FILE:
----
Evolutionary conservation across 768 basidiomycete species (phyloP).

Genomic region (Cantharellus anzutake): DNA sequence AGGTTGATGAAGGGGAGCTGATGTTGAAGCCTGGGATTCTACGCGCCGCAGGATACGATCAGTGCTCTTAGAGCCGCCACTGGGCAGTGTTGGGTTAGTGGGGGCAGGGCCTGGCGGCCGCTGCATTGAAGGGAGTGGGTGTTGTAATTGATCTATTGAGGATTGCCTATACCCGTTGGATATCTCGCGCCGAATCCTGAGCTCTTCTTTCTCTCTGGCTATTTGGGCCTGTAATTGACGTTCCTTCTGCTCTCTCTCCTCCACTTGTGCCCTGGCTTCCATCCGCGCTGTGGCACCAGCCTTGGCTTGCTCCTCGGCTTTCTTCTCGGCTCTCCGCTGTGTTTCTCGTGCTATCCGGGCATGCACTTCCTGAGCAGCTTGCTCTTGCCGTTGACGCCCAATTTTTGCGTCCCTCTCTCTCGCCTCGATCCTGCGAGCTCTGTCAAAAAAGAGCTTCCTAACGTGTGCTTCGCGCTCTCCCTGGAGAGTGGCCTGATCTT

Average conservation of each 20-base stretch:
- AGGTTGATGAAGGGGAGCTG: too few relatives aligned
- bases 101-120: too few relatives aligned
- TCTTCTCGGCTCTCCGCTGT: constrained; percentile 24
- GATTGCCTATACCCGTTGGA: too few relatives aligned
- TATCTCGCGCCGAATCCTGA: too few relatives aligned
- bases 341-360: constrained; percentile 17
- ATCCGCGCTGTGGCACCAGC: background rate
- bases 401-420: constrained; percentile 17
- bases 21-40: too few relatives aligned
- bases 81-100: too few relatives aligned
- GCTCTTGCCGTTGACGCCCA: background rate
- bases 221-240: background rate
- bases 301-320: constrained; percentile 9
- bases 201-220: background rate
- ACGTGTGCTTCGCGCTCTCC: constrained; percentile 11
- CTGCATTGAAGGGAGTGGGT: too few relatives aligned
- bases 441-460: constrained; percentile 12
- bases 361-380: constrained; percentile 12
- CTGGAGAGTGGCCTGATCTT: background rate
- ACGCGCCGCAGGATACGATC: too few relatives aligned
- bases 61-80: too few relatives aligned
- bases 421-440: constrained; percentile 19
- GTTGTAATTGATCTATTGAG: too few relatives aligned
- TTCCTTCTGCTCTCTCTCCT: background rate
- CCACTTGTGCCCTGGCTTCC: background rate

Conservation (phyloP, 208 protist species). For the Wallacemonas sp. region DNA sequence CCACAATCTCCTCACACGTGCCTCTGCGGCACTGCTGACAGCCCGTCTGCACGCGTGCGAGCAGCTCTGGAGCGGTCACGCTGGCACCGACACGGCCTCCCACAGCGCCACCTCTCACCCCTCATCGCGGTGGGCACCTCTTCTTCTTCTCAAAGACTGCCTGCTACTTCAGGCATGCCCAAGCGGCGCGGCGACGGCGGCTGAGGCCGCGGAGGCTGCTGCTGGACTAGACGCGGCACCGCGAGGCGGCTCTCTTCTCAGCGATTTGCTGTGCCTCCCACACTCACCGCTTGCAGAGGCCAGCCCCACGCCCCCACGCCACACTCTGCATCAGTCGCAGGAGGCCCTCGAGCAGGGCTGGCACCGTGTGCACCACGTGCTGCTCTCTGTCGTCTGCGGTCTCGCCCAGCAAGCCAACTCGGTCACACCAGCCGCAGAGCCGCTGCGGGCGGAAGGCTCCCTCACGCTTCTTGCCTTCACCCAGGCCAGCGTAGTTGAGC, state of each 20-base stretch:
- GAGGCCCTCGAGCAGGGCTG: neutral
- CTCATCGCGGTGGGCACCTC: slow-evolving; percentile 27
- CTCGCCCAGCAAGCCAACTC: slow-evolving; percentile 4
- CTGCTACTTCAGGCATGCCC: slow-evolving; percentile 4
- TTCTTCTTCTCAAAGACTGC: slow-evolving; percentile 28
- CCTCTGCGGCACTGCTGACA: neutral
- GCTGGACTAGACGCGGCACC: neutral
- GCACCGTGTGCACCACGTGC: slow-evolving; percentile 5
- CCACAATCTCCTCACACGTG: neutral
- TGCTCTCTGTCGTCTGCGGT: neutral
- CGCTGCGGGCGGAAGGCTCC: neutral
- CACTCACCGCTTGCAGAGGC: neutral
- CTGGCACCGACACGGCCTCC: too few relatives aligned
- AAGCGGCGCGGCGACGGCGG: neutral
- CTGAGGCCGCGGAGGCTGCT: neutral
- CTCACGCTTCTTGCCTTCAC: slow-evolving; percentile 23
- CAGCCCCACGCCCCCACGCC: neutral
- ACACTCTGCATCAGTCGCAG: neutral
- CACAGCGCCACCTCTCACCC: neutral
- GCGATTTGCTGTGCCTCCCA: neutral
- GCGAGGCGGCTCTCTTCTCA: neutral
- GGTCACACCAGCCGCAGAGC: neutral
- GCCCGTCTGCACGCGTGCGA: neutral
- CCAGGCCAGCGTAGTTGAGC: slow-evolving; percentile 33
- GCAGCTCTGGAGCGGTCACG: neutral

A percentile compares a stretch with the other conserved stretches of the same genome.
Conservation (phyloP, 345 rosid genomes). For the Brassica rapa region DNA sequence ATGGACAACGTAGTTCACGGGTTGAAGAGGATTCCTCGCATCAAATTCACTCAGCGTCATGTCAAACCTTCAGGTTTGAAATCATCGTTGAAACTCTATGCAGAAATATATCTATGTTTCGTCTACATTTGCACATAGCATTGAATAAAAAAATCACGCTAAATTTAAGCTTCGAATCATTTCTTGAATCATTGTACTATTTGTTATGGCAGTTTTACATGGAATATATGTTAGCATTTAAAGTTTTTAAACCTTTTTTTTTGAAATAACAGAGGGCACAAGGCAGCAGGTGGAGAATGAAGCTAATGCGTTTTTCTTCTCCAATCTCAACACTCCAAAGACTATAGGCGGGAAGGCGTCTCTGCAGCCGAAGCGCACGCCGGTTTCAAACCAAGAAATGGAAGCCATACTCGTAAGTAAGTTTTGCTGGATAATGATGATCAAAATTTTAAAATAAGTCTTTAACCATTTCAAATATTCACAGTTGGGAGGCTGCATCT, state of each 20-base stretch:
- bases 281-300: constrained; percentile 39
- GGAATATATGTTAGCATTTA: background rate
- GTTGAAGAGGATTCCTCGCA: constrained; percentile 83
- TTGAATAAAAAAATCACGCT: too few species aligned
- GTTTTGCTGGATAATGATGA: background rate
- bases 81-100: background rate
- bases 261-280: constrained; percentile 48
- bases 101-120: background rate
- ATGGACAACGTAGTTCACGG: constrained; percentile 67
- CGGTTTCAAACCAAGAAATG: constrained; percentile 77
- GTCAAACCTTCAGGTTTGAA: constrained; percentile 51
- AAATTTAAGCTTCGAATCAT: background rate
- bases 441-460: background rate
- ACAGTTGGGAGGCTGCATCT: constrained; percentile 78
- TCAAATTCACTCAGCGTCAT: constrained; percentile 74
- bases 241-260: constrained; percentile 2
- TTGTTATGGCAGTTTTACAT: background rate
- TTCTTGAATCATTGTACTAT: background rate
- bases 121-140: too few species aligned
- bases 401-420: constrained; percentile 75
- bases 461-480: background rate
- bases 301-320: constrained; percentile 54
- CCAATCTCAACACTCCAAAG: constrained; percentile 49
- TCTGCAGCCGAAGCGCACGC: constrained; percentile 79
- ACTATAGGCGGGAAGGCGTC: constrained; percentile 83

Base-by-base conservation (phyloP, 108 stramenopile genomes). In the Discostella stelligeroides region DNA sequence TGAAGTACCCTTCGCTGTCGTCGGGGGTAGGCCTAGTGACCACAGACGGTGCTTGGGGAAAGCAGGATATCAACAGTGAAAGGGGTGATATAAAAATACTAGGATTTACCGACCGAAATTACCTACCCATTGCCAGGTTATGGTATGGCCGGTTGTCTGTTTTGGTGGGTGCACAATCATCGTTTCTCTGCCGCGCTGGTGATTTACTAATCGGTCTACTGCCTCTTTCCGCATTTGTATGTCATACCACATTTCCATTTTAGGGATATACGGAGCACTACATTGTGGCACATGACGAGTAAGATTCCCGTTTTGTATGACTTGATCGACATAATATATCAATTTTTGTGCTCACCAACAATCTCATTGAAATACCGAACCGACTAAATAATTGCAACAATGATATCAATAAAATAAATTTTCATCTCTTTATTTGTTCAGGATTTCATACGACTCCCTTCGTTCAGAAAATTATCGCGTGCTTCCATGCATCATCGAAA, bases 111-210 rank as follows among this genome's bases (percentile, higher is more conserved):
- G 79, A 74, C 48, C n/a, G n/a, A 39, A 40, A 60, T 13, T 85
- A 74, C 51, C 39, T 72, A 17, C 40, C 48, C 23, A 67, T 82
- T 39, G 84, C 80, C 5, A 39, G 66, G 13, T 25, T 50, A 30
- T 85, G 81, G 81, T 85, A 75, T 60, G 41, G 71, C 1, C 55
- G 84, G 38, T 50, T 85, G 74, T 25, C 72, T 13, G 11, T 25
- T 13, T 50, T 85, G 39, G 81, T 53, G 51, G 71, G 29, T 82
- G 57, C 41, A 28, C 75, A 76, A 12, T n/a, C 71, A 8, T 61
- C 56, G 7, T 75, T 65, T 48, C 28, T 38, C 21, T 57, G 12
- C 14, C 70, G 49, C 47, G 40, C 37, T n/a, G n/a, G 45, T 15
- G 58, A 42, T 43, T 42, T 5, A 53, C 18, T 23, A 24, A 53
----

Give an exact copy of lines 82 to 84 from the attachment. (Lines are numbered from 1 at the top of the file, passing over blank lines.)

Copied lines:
Base-by-base conservation (phyloP, 108 stramenopile genomes). In the Discostella stelligeroides region DNA sequence TGAAGTACCCTTCGCTGTCGTCGGGGGTAGGCCTAGTGACCACAGACGGTGCTTGGGGAAAGCAGGATATCAACAGTGAAAGGGGTGATATAAAAATACTAGGATTTACCGACCGAAATTACCTACCCATTGCCAGGTTATGGTATGGCCGGTTGTCTGTTTTGGTGGGTGCACAATCATCGTTTCTCTGCCGCGCTGGTGATTTACTAATCGGTCTACTGCCTCTTTCCGCATTTGTATGTCATACCACATTTCCATTTTAGGGATATACGGAGCACTACATTGTGGCACATGACGAGTAAGATTCCCGTTTTGTATGACTTGATCGACATAATATATCAATTTTTGTGCTCACCAACAATCTCATTGAAATACCGAACCGACTAAATAATTGCAACAATGATATCAATAAAATAAATTTTCATCTCTTTATTTGTTCAGGATTTCATACGACTCCCTTCGTTCAGAAAATTATCGCGTGCTTCCATGCATCATCGAAA, bases 111-210 rank as follows among this genome's bases (percentile, higher is more conserved):
- G 79, A 74, C 48, C n/a, G n/a, A 39, A 40, A 60, T 13, T 85
- A 74, C 51, C 39, T 72, A 17, C 40, C 48, C 23, A 67, T 82